When asked to write an article on whether there is still place for Alcoholics Anonymous (AA) in the treatment of substance use disorders, I became a bit anxious. As a therapist who is also a recovering person, however, I feel qualified to address this subject. I do know that some professionals in the mental health field and sometimes those in the general community have a bias against AA.
The organization and its principles have been viewed as an unsophisticated, simplistic intervention where religion (disguised as the 12 Steps) is forced on the unsuspecting client. From my perspective, the 12 Steps of AA are the true foundation of recovery and are absolutely critical in maintaining long-term abstinence. Therefore, treatment facilities that do not incorporate them into their treatment programs are remiss.
The steps to recovery
There are 12 steps to recovery. They start with the admission of powerlessness over alcohol and other drugs – acknowledging that life has become unmanageable. They end with the realization of having had a spiritual awakening and the recommendation to help others who are still suffering. In other words, a self-focused, out-of-control individual who is geared toward short-term, immediate gratification does a complete, 180-degree flip-flop in worldview and becomes concerned with others rather than self. A miracle?
Those recovering in AA would say “Yes.” My sobriety, my serenity are indeed miracles. The person struggling with addiction is filled with a deep sense of guilt and shame resulting from the huge gap between his or her values and behavior that invariably develops from living a life based solely on self-will. He or she attempts to hide these feelings from self and others with a highly developed denial system. Efforts to break this denial system are usually met with an array of defense mechanisms, including rationalization, self-righteousness, and minimization. Only when the internal pain of guilt and shame becomes greater than the pain caused by external consequences (“hitting bottom”) will the addict abandon his or her alibi system and seek help.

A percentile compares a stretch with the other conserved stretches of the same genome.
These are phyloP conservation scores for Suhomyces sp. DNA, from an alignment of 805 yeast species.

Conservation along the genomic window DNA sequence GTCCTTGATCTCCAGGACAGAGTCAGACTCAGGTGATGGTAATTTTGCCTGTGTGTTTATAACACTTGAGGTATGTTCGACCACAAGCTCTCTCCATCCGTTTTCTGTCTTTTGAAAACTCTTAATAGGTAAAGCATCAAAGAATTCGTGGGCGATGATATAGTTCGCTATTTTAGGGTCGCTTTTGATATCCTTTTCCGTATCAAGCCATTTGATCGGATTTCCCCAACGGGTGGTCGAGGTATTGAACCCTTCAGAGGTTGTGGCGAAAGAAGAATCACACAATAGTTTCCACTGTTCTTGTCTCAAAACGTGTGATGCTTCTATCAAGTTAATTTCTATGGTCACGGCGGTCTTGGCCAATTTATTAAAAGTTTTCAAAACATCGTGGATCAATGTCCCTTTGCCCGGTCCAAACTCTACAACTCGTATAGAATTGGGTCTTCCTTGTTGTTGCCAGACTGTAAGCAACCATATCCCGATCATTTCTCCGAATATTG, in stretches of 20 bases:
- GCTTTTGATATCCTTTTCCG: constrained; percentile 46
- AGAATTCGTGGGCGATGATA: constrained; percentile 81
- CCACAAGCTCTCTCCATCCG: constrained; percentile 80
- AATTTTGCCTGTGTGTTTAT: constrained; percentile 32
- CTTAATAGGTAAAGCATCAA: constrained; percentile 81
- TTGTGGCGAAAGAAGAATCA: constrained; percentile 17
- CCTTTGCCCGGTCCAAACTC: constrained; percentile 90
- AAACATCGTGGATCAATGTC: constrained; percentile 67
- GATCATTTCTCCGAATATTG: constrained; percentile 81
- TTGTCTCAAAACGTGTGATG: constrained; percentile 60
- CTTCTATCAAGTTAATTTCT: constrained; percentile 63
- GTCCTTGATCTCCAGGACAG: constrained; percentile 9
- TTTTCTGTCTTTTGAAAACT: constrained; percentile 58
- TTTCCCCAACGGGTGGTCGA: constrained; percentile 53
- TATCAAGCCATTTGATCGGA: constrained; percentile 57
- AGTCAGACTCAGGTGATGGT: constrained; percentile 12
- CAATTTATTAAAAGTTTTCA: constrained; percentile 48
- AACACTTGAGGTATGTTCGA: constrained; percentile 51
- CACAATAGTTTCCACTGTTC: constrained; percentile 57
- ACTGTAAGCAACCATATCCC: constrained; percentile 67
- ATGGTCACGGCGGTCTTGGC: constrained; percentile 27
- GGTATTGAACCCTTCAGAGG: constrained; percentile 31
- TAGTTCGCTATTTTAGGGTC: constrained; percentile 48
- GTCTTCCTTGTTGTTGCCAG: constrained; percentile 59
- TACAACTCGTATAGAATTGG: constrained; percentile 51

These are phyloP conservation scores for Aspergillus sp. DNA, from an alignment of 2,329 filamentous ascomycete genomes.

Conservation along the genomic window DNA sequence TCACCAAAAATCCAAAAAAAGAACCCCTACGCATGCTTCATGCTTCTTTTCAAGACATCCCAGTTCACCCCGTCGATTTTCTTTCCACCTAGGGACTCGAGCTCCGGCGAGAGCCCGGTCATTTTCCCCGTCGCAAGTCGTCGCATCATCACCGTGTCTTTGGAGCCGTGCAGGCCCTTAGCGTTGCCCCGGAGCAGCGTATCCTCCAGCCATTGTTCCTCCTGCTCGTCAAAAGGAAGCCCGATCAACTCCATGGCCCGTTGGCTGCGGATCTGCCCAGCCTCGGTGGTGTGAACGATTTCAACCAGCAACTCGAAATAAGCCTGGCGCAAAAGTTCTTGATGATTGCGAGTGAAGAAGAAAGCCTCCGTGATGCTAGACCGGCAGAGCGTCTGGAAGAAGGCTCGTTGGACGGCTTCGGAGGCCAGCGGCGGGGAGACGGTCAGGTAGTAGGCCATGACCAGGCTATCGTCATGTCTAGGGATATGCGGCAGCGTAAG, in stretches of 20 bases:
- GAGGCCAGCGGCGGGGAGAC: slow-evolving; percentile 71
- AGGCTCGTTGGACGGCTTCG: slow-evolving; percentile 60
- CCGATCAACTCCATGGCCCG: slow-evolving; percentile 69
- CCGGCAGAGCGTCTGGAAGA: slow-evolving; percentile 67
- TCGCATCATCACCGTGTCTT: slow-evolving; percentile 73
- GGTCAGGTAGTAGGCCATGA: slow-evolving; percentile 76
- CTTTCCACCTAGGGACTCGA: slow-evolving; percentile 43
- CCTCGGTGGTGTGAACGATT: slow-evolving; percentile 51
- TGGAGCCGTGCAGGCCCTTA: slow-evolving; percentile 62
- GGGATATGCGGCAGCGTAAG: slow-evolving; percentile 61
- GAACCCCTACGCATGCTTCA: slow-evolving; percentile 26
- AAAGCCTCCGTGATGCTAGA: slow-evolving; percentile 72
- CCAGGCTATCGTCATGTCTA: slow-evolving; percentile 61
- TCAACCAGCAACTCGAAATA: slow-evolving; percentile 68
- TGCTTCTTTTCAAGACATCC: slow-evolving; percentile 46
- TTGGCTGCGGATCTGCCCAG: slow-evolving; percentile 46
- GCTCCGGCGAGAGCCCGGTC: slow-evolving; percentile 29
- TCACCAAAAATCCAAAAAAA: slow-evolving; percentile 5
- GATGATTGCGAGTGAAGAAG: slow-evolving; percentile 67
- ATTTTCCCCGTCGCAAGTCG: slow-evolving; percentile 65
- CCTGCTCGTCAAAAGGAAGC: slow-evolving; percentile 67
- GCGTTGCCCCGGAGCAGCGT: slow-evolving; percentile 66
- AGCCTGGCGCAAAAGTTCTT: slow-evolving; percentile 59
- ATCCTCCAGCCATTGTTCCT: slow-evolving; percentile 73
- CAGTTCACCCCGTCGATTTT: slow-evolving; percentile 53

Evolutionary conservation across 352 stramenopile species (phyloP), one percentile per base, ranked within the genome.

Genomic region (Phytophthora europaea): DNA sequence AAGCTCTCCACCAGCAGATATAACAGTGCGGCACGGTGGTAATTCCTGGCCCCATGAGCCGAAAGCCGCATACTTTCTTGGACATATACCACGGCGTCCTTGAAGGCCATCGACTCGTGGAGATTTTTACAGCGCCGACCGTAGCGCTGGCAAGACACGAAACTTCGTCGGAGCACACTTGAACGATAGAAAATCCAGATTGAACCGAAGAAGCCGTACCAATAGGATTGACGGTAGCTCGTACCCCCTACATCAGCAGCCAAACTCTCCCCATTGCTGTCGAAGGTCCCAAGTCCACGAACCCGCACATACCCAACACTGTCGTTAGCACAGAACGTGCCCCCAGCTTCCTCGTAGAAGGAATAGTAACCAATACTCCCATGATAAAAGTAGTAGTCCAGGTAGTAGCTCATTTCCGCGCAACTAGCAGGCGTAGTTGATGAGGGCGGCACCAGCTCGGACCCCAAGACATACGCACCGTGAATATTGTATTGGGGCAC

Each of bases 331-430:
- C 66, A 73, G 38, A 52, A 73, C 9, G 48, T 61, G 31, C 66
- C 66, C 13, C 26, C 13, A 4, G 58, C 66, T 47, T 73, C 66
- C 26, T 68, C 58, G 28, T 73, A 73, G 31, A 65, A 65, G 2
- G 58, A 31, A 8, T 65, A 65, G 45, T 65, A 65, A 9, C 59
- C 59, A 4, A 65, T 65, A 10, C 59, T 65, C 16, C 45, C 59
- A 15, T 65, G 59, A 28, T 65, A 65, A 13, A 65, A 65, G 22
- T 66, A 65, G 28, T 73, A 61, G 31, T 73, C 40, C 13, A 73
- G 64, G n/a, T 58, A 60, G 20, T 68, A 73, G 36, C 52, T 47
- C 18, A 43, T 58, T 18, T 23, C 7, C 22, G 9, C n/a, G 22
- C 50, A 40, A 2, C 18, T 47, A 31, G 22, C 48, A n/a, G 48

Therapy, in its initial stages, must assist the person in reaching the conclusion that any life managed by self-will is doomed to failure, and that there is an alternative that provides hope for the future.
Every person who has honestly inventoried his or her life can only come to one conclusion. “We could wish to be moral. We could wish to be philosophically comforted. In fact, we could will these things with all our might, but the needed power wasn’t there. Our human resources, as marshaled by the will, were not sufficient. They failed utterly.” (Alcoholics Anonymous, 1976, p. 45)
Therefore, a power greater than ourselves must exist if there is to be hope for the future.
The Second Step of Alcoholics Anonymous suggests we come to believe this very fact. We do so through observation. We listen to the strengths, hopes, and weaknesses of others who have gone before us. Because of their compassion, acceptance, and desire to help us, we start to realize we are not so unique, and they are not so powerless anymore. In fact, we see they are not drinking or using and they are peaceful. Suddenly we find a glimmer of hope that we, too, may be able to find peace. We also get our first awakenings about how wonderful it can feel to make a connection with another human spirit where there are no strings attached. This connection to fellowship, in many cases, is the first positive contact with a Higher Power and the beginnings of hope.
In Step Three, it is suggested we make a decision to turn our will and life over to the care of this Higher Power. When we do so, we find our sanity returns. Many of us – in fact, all of us who diligently work this program – find that after making this step, it is next to impossible to drink. This truly is a miracle of healing. I, who could not say ‘no’ to a drink, now cannot say ‘yes.’ Entrusting your sobriety to the covenantal relationship with God and others is like putting your money in the bank. It is only in jeopardy if taken out of the bank. Our sobriety and peace of mind are secure and protected when in the care of our Higher Power and those in the program. They are only in jeopardy if we take them out of that care.
Who is right?
The testimony of countless persons support what a 1999 study by the Stanford University School of Medicine suggested: 12 Step programs work. People who use them are more likely to remain sober regardless of their religion. Yet the use of the program in formal treatment settings is being challenged. It has been reported that a 59-year-old agnostic ordered to attend AA after a drunk driving conviction, instead took 30 days in jail. He then filed suit against the judge and a treatment center, claiming they violated his First Amendment rights. His complaint was that they were suggesting he could not depend on himself and were asking him to put faith over science. He was unwilling to do that.
Treatment programs employ many other interventions besides AA. Rational Emotive Behavioral Therapy (REBT), Reality Therapy, Dialectical Behavioral Therapy (DBT), Systems Theory, and Cognitive Behavioral approaches are also a large part of both residential and outpatient treatment. However, if I tell the truth, when I walk out of my office at the end of the day, I think of those who participated in treatment with me that day, and I’m praying for the miracle that they may find in the 12 Step Program.
Written by Larry VanderPlaats, LMSW, CAADC, retired Pine Rest addiction recovery staff member.
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